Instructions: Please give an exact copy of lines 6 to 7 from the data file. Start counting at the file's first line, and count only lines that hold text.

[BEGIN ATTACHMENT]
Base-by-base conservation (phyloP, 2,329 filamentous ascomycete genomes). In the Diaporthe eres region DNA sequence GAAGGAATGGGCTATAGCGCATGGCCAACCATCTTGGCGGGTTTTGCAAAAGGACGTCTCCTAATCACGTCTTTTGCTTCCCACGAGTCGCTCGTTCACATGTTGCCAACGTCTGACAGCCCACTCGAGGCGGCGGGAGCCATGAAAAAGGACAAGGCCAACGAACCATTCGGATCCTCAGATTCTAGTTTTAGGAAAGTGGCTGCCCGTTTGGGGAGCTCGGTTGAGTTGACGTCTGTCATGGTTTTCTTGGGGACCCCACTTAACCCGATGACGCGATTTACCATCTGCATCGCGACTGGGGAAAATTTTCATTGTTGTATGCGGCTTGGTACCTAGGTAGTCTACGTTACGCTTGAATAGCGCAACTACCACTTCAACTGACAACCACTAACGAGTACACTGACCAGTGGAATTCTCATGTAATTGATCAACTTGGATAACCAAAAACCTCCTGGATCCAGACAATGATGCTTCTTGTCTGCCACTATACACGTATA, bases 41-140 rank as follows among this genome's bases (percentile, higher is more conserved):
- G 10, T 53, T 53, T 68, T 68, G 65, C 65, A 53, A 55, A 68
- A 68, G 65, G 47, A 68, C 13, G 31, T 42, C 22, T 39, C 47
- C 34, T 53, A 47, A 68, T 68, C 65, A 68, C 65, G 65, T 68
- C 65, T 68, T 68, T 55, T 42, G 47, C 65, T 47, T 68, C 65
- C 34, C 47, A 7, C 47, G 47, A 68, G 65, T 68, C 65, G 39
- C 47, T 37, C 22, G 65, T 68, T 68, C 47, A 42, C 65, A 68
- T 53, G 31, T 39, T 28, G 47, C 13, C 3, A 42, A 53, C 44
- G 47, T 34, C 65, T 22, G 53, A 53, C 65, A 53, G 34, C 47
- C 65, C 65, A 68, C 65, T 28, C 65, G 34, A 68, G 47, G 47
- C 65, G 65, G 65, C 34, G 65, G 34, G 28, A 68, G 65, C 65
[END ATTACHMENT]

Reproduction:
- C 34, C 47, A 7, C 47, G 47, A 68, G 65, T 68, C 65, G 39
- C 47, T 37, C 22, G 65, T 68, T 68, C 47, A 42, C 65, A 68